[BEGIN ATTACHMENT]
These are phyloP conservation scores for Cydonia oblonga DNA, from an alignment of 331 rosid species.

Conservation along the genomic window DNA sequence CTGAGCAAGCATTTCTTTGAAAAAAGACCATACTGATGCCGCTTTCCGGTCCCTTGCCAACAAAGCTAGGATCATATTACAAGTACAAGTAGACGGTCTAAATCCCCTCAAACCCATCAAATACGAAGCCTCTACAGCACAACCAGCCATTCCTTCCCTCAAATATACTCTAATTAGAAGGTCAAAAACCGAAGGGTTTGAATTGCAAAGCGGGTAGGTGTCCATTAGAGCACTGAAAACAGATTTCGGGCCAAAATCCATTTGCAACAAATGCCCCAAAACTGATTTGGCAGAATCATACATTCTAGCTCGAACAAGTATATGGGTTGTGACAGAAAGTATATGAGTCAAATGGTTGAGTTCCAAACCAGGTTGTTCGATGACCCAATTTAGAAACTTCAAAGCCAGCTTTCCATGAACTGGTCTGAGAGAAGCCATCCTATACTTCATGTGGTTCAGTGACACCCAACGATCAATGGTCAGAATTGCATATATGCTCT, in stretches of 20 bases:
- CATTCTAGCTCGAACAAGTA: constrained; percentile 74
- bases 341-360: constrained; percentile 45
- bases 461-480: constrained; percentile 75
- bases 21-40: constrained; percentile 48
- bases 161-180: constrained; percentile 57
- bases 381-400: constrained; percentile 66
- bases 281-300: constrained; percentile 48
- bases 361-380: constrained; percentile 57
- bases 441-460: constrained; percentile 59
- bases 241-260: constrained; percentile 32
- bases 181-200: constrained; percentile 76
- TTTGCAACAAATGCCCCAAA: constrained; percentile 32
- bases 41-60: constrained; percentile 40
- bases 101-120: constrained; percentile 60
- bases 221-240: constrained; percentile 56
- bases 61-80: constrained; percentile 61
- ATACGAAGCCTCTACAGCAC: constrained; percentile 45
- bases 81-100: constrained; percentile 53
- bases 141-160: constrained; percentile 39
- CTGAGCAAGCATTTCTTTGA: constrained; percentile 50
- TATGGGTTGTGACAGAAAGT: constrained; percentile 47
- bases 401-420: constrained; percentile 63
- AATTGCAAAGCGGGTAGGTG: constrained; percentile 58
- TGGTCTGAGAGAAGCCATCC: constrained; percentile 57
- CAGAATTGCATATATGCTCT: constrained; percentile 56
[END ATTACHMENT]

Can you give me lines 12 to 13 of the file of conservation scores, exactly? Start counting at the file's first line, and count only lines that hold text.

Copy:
- bases 241-260: constrained; percentile 32
- bases 181-200: constrained; percentile 76